Union Jack, from Flickr, creative comms, Dave King

Union Jack, from Flickr, creative comms, Dave King

This article is written by Caoilfhionn Gallagher and Katie O’Byrne who are barristers at Doughty Street Chambers who specialise in human rights law. They have written a report with Dr. Keina Yoshida, Doughty Street Chambers, and KRW Law, Belfast on the implications for Northern Ireland of the proposals to repeal the Human Rights Act 1998. This independent report was commissioned by the European United Left/ Nordic Green Left (GUE/ NGL) Group of the European Parliament and it was published yesterday at a launch in Belfast

Northern Ireland is often overlooked when Westminster politicians are devising policy which will affect the UK as a whole. This is not just a blind spot for politicians, though: major riots in Belfast in late 2012 and early 2013 which lasted for months and resulted in hundreds of injuries didn’t make the front pages of UK newspapers (in contrast to the wall-to-wall coverage of the London riots in 2011).

And for the Olympics, the ‘TEAM GB’ branding must have been through multiple layers of decision-making without anyone spotting that, in fact, it should have been ‘TEAM UK’ (the United Kingdom of Great Britain and Northern Ireland). This all goes to show how right Sir Stephen Sedley was when he pointed out that the UK is a country which has always demonstrated ‘what a confidence trick the term “nation state” is… A state we certainly are – a very successful unitary state in many ways, though one that has spent the whole of this century grappling with the problem of a neighbouring country, Ireland, which it annexed six centuries ago and which it can neither wholly govern nor wholly let go. A nation we are not. We are Welsh, Scottish, English, Northern Irish…’

But there are two current debates, largely playing out in Westminster, in which the implications for Northern Ireland, and the wider ramifications for the UK of the Northern Irish aspects, should be front and centre: the Brexit referendum, and the Conservative Government’s manifesto pledge to ‘scrap’ the Human Rights Act.

Brexit and Human Rights
Those who conflate the European Court of Justice in Brussels with the European Court of Human Rights in Strasbourg are wrong to do so, but human rights are relevant to the Brexit debate. Respect for fundamental rights as guaranteed by the European Convention on Human Rights is an explicit obligation for Member States under the EU Treaty, and rights secured by the Convention are guaranteed by the EU’s Charter of Fundamental Rights.

The Irish Taoiseach, Enda Kenny, and the Irish Minister for Foreign Affairs, Charlie Flanagan are among those voicing serious concerns about the implications of Brexit for Northern Ireland. The Taoiseach has said that the Irish Government’s strong view, backed by independent economic research, is that Northern Ireland would be the most adversely affected region of the UK in the event of a Brexit, and that the EU has been ‘an important, perhaps underestimated, enabler of peace in Northern Ireland… . All-island economic cooperation is so much easier between two members of the European Union… . Common membership of the EU project is part of the glue holding that transition process together.’ It is perhaps surprising to hear the Irish government speaking out for the interests of those in Northern Ireland when Westminster is conspicuously silent.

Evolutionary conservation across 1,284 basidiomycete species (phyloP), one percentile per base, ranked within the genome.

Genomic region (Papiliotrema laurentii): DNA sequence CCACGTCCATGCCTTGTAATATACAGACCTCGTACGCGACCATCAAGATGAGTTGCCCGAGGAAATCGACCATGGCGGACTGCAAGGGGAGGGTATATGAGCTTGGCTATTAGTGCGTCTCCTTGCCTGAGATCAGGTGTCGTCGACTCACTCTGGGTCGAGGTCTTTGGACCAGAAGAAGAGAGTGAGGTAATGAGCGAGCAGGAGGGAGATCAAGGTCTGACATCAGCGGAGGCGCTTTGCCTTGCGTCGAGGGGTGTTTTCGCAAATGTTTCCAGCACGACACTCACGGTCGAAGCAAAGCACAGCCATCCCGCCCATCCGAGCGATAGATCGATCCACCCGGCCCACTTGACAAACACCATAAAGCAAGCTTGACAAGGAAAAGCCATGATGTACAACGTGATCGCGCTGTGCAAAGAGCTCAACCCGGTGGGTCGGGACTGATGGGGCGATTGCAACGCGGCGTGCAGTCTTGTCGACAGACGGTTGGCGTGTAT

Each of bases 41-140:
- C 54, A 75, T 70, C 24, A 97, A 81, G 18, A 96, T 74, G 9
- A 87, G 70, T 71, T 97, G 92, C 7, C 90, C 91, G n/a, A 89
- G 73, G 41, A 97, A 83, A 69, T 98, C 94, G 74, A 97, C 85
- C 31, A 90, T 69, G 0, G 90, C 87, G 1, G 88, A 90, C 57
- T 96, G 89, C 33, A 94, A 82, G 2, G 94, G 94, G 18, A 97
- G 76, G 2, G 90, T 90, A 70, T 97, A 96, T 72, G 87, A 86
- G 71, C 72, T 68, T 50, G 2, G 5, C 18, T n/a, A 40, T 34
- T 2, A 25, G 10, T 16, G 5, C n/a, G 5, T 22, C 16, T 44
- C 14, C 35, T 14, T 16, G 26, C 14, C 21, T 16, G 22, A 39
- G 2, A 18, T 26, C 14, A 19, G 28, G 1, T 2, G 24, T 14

Others have argued that Brexit would destabilise the peace process in fundamental ways, because of two practical issues which Westminster politicians are ignoring: passports and borders.

Anyone born on the island of Ireland before 2005 (and the vast majority of those born since then) is entitled to carry an Irish passport – meaning that many people living in Northern Ireland carry Irish passports. Should they continue to enjoy the benefits of EU membership, even if the UK has pulled out? And will there be a surge in Irish passport applications if Cameron loses out to Gove and Johnson and their pro-Brexit allies in July?

A key thrust of the pro-Brexit campaign has been about preventing unwanted outsiders entering the UK, and to focus on hard borders with physical barriers (customs posts, patrols, razor wire fences). But the problem is that the UK only shares one land border with another state, the Republic of Ireland. Cathal McCall has posed the question whether a post-Brexit Conservative government could entertain the continuation of an open Irish border. We have heard no answer to that important question yet. If the border were to be affected, this would wreak havoc with the devolution settlement and also destabilise the peace process.

The Human Rights Act and Northern Ireland
The picture is even bleaker when we consider proposals to scrap the Human Rights Act. There are numerous grave concerns about the ramifications for Northern Ireland but we highlight just three here.